I have a doubt regarding the code output for the below screen:

Screen Link: https://app.dataquest.io/m/161/vectors/6/dot-product

My code is shown below

```
vector_one = np.asarray([
[1],
[2],
[1]
], dtype=np.float32)
vector_two = np.asarray([
[3],
[0],
[1]
], dtype=np.float32)
dot_product = np.dot(vector_one[:,0], vector_two)
dot_product2 = np.dot(vector_one.T, vector_two)
print(dot_product)
print(dot_product2)
print(dot_product.shape)
print(dot_product2.shape)
```

While taking the dot product we need to convert one of the column vectors to row vector. In the solution provided this was done using **vector_one[:,0]**

The result is [4.]

I implemented the solution using the transpose attribute **vector_one.T**

The result isn [[4.]]

Both the above outputs are numpy arrays but the shape for 1st one is (1,) whereas for the 2nd output is (1,1). What is the difference between the two outputs?

Hi @vinayak.naik87

`vector_one[:,0]`

gives you a vector so the result of your dot product is a vector too

`T`

(matrix transpose) just output the transposed matrix so your dot product is a 1 x 1 matrix

As said in the course:

- matrix vector multiplication = dot product between a matrix and a column vector
- matrix multiplication : dot product between each row of the first matrix and each column of the 2nd matrix. When you use transpose you make matrix multiplication, so your output is a matrix

Thanks for your response @WilfriedF

Can you please explain one more thing

The column vector has shape (3,1)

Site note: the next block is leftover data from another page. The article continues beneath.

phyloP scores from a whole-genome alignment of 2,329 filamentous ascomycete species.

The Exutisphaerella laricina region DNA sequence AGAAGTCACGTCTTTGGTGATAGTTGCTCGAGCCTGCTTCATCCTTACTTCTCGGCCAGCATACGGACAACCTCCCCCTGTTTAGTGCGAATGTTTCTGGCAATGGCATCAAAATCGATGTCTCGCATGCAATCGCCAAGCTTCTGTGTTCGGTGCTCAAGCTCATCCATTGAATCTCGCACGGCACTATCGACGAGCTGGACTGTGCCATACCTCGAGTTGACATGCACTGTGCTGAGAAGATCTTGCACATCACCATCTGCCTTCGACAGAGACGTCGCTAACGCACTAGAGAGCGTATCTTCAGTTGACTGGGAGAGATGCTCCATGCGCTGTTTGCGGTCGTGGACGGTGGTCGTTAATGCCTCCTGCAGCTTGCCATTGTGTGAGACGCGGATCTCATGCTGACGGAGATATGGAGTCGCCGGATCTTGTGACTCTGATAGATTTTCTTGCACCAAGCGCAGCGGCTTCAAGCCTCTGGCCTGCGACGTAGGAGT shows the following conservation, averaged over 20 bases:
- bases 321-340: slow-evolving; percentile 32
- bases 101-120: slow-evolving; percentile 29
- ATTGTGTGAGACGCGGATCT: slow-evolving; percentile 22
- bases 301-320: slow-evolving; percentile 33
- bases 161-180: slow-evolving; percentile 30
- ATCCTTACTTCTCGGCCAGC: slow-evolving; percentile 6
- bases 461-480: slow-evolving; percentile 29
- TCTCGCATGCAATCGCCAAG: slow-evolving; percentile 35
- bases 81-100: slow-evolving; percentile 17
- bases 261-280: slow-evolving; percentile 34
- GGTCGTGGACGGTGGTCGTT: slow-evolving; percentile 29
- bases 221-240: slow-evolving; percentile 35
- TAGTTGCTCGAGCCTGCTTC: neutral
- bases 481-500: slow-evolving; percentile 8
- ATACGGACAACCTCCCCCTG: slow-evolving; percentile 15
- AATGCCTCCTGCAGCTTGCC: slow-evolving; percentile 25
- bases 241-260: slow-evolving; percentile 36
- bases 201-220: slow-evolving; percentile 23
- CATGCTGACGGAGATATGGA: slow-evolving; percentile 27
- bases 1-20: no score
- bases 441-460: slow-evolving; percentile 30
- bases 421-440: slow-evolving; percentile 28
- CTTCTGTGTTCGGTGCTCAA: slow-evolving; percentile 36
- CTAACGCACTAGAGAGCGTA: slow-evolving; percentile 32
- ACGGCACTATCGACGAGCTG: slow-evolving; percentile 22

Going by that row vector should have shape (1,3) which is the case when I use transpose

What does the shape (3, ) mean when we do **vector_one[:,0]** and given the different dimensions how come both work in the above code?

Hi @vinayak.naik87,

I agree this is confusing. And now I am a little bit in trouble too!

If you want to make the dot product with the 2d array after using `T`

, you will need to select the first row so you will have a row vector:

```
transposed = vector_one.T
dot_product = np.dot(transposed[0,:], vector_two)
```

Let’s print the shapes so maybe it will become more intuitive:

```
print(vector_one[:,0].shape)
print(vector_two.shape)
print(vector_one.T.shape)
print(vector_one.T[0,:].shape)
```

Output:

```
(3,)
(3, 1)
(1, 3)
(3,)
```

First case: dot product with (m,) and (m,n) => returns a 1d array of shape (n,)

Second case: dot product with (n,m) and (m,n) => returns a 2d array of shape (n,n)

What numpy is doing in the first case :

[3x1 + 0x2 + 1x1] = [4]

What numpy is doing in the second case :

[[3x1 + 0x2 + 1x1]] = [[4]]

Think we need other fellows for better explanations and rectify if I have made incorrect statements.

Actually you don’t need to do `transposed[0,:]`

for dot product. You can just do `np.dot(**transposed**, vector_two)`

and still get the same result, only difference being the dimension of the output.

I think the important takeaway from this would be:

- dot product of 1D array (m,) with 2D (m,n) array will return a 1D array
- dot product of 2D array (n,m) with 2D (m,n) array will return a 2D array

Need to understand the 1st case a bit better since it looks counterintuitive from matrix multiplication perspective.

I know, but I just wanted to highlight the fact doing `transposed[0,:]`

you will find the same dimension output than in the course.

Regarding the difference between (3,) and (3,1): think a list vs list of lists.

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